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US Job Growth Slowed in April Despite Further Reopening

  • Non-farm payroll employment rose 266k from a rebound in leisure and hospitality
  • Unemployment rate ticked up to 6.1%
  • Job growth to continue; upcoming spending surge to create challenges for employers

Payroll employment rose by 266k in April , slower than the average pace of 650k job gains in the prior two months despite further easing in containment measures. More than all of the increase was accounted for by a 331k add in leisure and hospitality. Offsetting that gain was a 77k decline in couriers and messengers employment, alongside smaller declines in manufacturing (-18k) and retail (-15k). To mid-April, just over 63% of the 22.4 million jobs lost during spring 2020 were recovered. The unemployment rate ticked higher to 6.1% with labour market re-entrants offsetting the gain in employment and pushing the participation rate higher to 61.7%. The number of workers employed part-time for economic reasons, i.e. those who have preferred to work full-time but weren’t able to, fell by 583k to a still-elevated 5.2 million in April.

Job growth will carry on in coming months , spurred by further easing in restrictions and increased spending on services. On the latter, massive tailwinds remain with the latest round of government stimulus cheques adding to an already substantial household savings stockpile. By our count, between February 2020 and March 2021 households have accumulated over $2.2 trillion in excess savings or $6800 per capita. Whether businesses can keep up with the spending whirlwind will remain a key concern going forward, with many of them already reporting difficulties in finding workers. A U.S. Census survey suggested that around mid-March this year, there were as many as 4.2 million adults not working due to COVID related health concerns. Convincing workers that are standing on the sideline to resume employment will be key for the labour market recovery in the medium to longer run.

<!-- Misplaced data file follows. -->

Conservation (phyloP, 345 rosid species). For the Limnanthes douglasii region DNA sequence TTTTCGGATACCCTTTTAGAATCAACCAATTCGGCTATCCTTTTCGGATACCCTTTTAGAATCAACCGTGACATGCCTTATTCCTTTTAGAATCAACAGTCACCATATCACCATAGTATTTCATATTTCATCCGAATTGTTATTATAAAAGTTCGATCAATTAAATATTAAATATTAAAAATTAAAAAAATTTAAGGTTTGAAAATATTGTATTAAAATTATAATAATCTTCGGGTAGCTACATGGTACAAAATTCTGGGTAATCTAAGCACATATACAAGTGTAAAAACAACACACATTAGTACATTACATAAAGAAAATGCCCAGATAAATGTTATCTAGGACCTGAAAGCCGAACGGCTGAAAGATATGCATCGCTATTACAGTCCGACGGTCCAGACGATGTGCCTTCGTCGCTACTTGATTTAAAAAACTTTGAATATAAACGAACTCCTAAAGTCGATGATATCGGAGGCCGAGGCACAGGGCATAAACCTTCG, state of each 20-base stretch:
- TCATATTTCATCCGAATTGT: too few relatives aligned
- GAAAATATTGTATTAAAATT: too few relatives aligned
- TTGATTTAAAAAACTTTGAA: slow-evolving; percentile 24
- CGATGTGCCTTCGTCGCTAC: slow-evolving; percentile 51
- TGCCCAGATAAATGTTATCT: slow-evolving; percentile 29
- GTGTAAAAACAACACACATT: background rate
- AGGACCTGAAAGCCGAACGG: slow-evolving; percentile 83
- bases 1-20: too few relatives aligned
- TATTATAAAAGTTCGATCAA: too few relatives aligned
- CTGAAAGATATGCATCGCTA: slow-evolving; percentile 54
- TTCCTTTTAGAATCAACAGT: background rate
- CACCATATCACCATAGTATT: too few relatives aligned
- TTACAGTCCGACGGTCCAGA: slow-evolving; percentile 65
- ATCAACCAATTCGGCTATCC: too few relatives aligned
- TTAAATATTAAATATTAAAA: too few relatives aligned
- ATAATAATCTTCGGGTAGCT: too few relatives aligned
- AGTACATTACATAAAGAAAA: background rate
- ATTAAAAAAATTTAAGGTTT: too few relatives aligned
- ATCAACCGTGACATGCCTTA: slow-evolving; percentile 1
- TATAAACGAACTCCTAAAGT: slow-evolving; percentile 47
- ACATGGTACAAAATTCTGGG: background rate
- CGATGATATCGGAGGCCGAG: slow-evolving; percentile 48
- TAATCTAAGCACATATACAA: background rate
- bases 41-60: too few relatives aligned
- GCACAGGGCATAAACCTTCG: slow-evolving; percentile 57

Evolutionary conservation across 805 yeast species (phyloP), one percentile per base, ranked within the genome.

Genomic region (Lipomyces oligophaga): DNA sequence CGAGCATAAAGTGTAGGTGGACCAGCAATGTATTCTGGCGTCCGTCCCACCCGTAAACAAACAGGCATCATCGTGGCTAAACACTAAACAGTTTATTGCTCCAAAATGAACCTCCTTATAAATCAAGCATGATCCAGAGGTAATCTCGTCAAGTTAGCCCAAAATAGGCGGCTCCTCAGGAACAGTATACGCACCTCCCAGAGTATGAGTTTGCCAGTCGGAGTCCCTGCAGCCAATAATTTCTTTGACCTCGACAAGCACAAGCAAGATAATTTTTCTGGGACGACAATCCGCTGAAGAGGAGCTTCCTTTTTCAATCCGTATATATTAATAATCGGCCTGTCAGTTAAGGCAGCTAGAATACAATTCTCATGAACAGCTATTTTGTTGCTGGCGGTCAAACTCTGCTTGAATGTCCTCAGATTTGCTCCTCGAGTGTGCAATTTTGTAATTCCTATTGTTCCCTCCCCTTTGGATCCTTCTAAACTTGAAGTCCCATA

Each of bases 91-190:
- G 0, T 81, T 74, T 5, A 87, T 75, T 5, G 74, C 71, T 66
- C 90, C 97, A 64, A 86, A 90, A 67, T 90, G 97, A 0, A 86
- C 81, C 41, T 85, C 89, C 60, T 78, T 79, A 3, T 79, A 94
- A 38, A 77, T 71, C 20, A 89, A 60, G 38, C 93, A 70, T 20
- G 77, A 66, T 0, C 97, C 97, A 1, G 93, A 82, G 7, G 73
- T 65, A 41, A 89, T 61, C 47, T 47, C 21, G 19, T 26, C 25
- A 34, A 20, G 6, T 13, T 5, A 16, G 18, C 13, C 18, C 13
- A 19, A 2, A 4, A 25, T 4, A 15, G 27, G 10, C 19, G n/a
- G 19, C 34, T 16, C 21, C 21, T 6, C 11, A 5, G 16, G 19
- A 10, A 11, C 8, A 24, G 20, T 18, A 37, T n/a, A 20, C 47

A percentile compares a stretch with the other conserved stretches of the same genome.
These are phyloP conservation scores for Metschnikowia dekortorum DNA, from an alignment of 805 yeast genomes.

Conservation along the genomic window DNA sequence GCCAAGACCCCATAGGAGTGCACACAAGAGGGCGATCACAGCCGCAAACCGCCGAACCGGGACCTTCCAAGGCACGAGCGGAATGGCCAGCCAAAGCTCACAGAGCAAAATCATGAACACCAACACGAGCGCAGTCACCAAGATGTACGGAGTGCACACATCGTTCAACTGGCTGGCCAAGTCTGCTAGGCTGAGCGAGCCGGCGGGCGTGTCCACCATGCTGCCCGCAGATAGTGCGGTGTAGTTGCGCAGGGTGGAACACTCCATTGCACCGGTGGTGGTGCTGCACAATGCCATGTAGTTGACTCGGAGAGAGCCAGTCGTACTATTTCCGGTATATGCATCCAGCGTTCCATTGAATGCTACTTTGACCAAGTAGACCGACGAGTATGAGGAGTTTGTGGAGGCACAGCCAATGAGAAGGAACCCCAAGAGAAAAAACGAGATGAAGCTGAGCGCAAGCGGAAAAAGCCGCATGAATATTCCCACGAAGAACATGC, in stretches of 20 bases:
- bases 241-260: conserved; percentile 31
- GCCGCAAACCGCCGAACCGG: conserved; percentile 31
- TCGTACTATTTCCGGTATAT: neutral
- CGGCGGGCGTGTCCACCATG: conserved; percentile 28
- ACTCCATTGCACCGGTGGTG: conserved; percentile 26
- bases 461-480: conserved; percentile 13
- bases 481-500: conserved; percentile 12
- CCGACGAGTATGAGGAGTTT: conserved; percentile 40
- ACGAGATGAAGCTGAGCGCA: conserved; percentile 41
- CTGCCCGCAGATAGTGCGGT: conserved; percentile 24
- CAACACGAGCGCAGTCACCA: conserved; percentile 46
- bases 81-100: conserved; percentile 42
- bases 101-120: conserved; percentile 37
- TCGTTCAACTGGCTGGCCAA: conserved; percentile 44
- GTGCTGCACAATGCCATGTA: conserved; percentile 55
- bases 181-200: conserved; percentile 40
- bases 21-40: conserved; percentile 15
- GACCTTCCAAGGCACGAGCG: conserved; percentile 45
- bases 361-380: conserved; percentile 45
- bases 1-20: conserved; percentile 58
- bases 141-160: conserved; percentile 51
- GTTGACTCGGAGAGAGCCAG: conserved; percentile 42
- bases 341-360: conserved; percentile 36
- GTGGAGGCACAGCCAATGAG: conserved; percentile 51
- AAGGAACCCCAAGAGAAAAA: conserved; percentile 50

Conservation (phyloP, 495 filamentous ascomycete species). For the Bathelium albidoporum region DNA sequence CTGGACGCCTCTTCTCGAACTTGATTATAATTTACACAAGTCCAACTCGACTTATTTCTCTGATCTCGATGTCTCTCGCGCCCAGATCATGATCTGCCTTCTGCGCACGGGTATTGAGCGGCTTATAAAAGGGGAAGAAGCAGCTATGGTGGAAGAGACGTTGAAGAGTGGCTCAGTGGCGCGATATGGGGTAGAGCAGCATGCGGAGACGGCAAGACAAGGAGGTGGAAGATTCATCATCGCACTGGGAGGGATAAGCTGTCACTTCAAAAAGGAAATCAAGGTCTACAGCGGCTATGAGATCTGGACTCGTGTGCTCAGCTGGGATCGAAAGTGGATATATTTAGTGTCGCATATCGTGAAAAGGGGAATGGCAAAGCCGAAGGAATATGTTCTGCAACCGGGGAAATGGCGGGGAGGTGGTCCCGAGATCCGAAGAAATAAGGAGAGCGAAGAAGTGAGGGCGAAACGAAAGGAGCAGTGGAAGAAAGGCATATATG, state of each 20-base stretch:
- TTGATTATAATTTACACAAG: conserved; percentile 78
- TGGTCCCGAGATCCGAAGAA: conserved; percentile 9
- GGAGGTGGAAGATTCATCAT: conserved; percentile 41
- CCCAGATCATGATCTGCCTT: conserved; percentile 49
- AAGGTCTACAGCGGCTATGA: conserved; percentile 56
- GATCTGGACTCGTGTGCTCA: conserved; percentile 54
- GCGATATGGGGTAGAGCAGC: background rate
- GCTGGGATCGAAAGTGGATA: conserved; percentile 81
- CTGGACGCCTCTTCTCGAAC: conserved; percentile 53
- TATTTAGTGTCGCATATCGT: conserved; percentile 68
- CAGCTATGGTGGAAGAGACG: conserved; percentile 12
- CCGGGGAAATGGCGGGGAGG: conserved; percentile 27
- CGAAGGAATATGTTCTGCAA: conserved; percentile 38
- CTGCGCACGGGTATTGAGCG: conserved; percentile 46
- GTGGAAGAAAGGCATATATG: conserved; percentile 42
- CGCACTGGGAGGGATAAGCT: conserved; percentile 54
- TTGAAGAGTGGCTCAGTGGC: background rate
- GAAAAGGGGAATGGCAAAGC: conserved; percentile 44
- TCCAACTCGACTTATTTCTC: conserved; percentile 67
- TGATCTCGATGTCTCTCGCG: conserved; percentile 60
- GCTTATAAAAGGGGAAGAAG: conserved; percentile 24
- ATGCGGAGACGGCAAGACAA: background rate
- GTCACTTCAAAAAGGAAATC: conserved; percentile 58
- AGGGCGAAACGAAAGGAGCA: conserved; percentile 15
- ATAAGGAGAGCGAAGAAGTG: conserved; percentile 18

RBC Financial Group
The statements and statistics contained herein have been prepared by the Economics Department of RBC Financial Group based on information from sources considered to be reliable. We make no representation or warranty, express or implied, as to its accuracy or completeness. This report is for the information of investors and business persons and does not constitute an offer to sell or a solicitation to buy securities.

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